Fl. Legislature Considers Expanded Gambling


Fl. Legislature
Considers Expanded Gambling

(Source: Mardi Gras Casino) TALLAHASSEE (CBS4) — As the Legislature considers several
bills that would alter or even expand gambling in Florida, the chairman of a key
House panel said Tuesday the states need to acknowledge its status as a gaming
state and find a more effective way to regulate the industry.

The House Business and Consumer Affairs Subcommittee heard
three gaming bills Tuesday, including a workshop on a measure by Rep. Erik
Fresen, R-Miami that would allow new “destination resorts” to operate in the
state. That came less than a week after the Senate Regulated Industries
Committee approved bills easing restrictions on card games at dog tracks and
allowing intrastate Internet poker.

House Business and Consumer Affairs Chairman Esteban Bovo,
R-Hialeah, said the focus on gaming issues this year wasn’t necessarily unusual,
but did indicate an increasing realization on the part of lawmakers.

“We as a committee, and I think as a state, are now starting
to come to grips with the reality that we are a gaming state,” Bovo said. “And
as much as we probably have tried to ignore that and maybe bury our head in the
sands, the reality is that it’s here.”

Bovo said the state has for decades taken a “parochial”
approach to gaming, with lawmakers from districts with pari-mutuels or other
gaming outlets trying to get an advantage for local interests or shield them
from damage instead of taking a broader view of the issues involved.

“I think the state would probably be best served at the end of
the day looking at a gaming commission bill, a la Pennsylvania, a la Nevada,
that has the best interests of the state in mind and that could do this where
you could handle issues of the breeders, you could handle issues of the
thoroughbreds, the trainers — all the components,” Bovo said.

Anti-gambling lawmakers might also prefer the idea of a
commission, Bovo said, since it would allow them to avoid voting on gaming
issues.

Sen. Jeremy Ring, D-Margate, has sponsored a measure that
would create a gaming commission, but the bill has no House counterpart. Bovo
said a portion of Fresen’s bill, which creates the Destination Resort
Commission, could be the foundation for a broader gaming commission.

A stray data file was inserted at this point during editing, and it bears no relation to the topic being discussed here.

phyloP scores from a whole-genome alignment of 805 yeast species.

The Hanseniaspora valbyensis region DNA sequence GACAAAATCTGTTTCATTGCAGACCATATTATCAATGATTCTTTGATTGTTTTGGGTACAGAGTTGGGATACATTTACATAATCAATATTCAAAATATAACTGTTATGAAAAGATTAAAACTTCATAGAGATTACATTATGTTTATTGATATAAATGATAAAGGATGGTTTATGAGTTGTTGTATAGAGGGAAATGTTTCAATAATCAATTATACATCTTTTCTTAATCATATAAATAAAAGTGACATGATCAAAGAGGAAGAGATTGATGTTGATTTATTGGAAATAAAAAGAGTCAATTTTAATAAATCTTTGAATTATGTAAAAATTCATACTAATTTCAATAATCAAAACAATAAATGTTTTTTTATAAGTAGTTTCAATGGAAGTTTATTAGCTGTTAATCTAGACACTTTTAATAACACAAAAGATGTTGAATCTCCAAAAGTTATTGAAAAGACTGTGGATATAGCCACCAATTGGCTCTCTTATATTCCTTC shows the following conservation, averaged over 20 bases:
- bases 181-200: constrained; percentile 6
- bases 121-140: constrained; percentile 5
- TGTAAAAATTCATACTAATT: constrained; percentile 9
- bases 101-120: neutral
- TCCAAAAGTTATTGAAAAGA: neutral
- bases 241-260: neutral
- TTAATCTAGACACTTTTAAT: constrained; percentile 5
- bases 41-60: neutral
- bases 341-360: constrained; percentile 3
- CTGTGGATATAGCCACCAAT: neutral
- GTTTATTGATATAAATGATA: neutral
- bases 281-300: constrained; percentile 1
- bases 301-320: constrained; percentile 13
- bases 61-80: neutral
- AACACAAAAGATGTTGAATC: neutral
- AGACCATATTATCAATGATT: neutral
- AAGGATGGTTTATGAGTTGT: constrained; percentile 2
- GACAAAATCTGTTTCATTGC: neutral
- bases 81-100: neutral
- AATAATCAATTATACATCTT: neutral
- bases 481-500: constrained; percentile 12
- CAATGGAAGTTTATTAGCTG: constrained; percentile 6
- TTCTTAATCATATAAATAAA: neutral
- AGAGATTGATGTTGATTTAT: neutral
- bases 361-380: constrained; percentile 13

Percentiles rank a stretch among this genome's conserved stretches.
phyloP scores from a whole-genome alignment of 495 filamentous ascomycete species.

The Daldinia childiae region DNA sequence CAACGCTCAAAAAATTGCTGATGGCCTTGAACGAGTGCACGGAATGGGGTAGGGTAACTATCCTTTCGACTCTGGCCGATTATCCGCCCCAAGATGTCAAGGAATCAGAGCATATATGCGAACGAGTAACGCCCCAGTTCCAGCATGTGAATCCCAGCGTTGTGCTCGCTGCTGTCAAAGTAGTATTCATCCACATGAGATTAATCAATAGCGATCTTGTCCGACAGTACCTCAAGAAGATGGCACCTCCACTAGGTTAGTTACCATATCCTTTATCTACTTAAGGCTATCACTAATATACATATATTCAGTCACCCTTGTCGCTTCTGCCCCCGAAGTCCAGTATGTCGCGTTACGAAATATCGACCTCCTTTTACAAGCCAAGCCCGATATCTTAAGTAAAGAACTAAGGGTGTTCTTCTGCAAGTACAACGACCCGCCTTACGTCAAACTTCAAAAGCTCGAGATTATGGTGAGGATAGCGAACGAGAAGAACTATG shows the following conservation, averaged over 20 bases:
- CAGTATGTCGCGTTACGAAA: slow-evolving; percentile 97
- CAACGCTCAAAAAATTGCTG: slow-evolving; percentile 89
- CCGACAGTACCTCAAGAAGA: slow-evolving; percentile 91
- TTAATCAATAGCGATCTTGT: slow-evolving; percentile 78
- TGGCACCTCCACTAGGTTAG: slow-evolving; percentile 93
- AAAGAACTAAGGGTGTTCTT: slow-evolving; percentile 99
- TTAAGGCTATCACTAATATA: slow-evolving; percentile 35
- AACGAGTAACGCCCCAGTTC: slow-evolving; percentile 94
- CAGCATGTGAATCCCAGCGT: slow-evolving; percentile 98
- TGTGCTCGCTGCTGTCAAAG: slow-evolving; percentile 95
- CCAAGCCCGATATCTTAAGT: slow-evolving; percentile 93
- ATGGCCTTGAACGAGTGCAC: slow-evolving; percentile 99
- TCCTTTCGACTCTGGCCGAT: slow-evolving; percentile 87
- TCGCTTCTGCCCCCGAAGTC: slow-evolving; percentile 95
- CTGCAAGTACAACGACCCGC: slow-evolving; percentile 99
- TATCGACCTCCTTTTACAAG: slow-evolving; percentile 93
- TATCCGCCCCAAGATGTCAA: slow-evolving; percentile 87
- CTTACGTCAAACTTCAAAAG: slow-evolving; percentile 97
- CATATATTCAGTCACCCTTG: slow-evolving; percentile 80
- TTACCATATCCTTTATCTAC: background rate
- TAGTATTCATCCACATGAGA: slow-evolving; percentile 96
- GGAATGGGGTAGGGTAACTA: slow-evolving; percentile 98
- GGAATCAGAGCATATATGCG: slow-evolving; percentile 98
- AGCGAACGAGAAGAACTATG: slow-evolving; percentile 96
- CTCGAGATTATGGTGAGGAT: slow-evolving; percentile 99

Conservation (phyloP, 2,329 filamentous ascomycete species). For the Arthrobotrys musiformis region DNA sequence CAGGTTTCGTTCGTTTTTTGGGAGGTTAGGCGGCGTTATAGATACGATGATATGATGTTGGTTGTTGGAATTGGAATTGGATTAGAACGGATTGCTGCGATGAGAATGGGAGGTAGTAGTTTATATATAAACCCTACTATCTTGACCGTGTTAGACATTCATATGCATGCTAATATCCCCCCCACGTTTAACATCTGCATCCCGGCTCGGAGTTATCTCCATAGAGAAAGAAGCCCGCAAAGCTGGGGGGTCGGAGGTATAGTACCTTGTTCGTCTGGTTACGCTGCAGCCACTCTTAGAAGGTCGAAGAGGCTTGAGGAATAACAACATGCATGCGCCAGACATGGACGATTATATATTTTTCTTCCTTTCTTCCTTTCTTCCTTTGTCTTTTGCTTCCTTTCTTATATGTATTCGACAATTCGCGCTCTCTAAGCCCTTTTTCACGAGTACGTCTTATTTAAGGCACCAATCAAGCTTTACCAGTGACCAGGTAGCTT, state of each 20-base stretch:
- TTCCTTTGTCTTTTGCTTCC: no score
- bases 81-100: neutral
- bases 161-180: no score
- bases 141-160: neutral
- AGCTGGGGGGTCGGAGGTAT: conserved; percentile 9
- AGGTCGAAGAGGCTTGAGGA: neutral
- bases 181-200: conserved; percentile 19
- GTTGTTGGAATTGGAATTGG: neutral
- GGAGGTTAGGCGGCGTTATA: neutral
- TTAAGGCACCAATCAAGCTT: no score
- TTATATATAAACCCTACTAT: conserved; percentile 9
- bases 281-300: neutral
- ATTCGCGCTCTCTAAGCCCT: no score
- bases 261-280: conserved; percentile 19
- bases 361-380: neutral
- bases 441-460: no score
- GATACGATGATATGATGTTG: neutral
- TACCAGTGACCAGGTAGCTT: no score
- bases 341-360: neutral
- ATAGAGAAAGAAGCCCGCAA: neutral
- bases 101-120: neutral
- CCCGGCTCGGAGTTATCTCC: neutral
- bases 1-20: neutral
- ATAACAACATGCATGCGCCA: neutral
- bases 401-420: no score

There are substantial differences between the Senate
destiny-resort bills, which were temporarily postponed at a separate meeting
Tuesday, and the House measure, Fresen said after the meeting. He said his
measure would allow more diverse business models than the Senate counterpart,
sponsored by Sen. Dennis Jones, R-Seminole, and wouldn’t include a limit on how
close the destination resorts can be to each other.

“We’re not trying to essentially artificially rig the market
when the market may otherwise want to have more than one in a certain location,”
Fresen said.

Scott was noncommittal Tuesday when asked about the
destination-resort bills, saying only that he would review them.

“My position all along is, we have gaming in our state,” Scott
said. “It’s a local issue and I think that’s the way we should
continue.”

Meanwhile, Bovo’s committee approved on a 15-1 vote a measure
that would allow dog tracks to offer card rooms even if they no longer run a
full schedule of greyhound races.

The measure (HB 1145) is pushed by a coalition of pari-mutuels
who want to be freed from the dog-racing requirement and animal-rights advocates
who see the bill as a new blow to an industry that is already beginning to lose
popularity.

Rep. Dana Young, the Tampa Democrat who sponsored the measure,
said tax receipts from dog racing have dropped so much that the state is
“reaching the point where it may cost more … to regulate this industry than we
collect in taxes.”

Christine Dorchak, president of anti-racing group GREY2K USA,
said Arizona and Iowa have taken similar steps with greyhound tracks there in
recent years.

“It will not only save the state money from regulating this
dying industry, it will save greyhounds,” she said.

But greyhound breeders have fiercely opposed the measure,
saying it would cost the state hundreds of jobs and mark a massive change to
state policy, which allowed other types of gambling only as a side business for
dog tracks.

“If the pari-mutuels want to change that, they need to be
honest with your constituents and go home and run a referendum,” said Jack Cory,
a lobbyist for the Florida Greyhound Association, which represents breeders,
owners, kennel operators and others who want to keep the racing
going.

Even some of those who supported the measure questioned the
about-face.

“I guess I’m kind of stuck on the fact that these places
opened up as dog tracks,” said Rep. Darryl Rouson, D-St. Petersburg, who voted
for the bill.

The News Service of Florida contributed to this
report.

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